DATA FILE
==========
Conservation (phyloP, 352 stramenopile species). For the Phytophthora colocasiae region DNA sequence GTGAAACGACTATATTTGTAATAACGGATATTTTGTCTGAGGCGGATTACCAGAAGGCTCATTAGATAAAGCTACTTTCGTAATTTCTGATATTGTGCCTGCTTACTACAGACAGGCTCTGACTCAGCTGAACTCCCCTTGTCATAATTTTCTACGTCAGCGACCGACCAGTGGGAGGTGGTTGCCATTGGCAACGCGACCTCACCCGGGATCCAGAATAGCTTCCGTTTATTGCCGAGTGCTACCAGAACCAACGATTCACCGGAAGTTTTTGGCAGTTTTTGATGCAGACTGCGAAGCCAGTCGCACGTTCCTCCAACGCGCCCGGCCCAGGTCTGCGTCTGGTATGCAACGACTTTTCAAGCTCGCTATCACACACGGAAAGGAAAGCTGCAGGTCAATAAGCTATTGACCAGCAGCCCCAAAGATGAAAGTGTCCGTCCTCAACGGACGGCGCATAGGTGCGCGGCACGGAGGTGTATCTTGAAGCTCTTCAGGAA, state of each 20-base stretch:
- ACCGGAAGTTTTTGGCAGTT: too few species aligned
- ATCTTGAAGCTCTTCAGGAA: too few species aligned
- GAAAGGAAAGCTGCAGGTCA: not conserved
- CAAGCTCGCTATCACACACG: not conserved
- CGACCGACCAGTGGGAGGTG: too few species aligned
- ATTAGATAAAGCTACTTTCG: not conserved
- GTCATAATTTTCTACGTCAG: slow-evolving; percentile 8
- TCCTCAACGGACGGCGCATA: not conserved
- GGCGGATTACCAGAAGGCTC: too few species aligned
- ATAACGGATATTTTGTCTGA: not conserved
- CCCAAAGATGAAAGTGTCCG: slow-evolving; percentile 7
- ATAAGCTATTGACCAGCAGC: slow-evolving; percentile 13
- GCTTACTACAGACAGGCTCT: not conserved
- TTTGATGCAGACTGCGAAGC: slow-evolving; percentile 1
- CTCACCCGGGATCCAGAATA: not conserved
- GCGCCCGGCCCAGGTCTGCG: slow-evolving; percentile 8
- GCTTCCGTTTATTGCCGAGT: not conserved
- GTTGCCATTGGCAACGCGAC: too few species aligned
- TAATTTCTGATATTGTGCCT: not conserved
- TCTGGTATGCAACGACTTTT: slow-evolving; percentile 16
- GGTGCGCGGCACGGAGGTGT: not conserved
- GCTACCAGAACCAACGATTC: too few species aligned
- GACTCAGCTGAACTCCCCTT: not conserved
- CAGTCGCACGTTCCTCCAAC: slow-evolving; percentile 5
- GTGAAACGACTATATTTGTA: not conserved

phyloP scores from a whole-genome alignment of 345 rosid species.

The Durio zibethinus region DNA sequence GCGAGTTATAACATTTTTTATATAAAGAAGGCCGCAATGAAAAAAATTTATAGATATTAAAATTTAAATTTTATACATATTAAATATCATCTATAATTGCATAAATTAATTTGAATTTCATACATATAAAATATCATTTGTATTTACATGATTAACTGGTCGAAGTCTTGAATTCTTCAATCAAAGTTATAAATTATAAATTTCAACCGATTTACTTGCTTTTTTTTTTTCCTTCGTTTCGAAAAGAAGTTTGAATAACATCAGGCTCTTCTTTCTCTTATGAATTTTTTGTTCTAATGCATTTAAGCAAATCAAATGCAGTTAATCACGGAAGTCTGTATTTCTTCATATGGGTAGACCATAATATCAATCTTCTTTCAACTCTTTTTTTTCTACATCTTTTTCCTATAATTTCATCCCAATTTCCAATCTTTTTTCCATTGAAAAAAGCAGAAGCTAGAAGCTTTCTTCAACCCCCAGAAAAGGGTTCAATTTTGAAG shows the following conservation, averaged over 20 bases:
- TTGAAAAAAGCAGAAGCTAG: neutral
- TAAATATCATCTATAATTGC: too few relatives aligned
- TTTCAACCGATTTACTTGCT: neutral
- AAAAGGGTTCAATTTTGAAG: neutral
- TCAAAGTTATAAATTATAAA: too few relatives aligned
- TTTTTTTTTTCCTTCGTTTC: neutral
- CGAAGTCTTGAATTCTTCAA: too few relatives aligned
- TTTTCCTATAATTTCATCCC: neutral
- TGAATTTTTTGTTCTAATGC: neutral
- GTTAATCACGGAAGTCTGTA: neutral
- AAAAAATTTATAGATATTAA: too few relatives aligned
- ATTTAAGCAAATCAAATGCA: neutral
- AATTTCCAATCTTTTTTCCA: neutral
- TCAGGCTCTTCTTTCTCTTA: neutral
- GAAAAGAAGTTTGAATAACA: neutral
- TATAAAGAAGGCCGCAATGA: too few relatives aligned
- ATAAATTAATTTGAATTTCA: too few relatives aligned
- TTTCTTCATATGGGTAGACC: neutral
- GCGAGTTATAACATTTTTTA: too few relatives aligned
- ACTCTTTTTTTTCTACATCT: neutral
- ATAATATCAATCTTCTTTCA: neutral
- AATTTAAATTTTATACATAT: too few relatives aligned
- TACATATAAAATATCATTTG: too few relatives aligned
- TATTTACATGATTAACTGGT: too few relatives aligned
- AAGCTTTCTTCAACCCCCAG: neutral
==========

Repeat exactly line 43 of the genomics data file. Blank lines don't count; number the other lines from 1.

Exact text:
- GAAAAGAAGTTTGAATAACA: neutral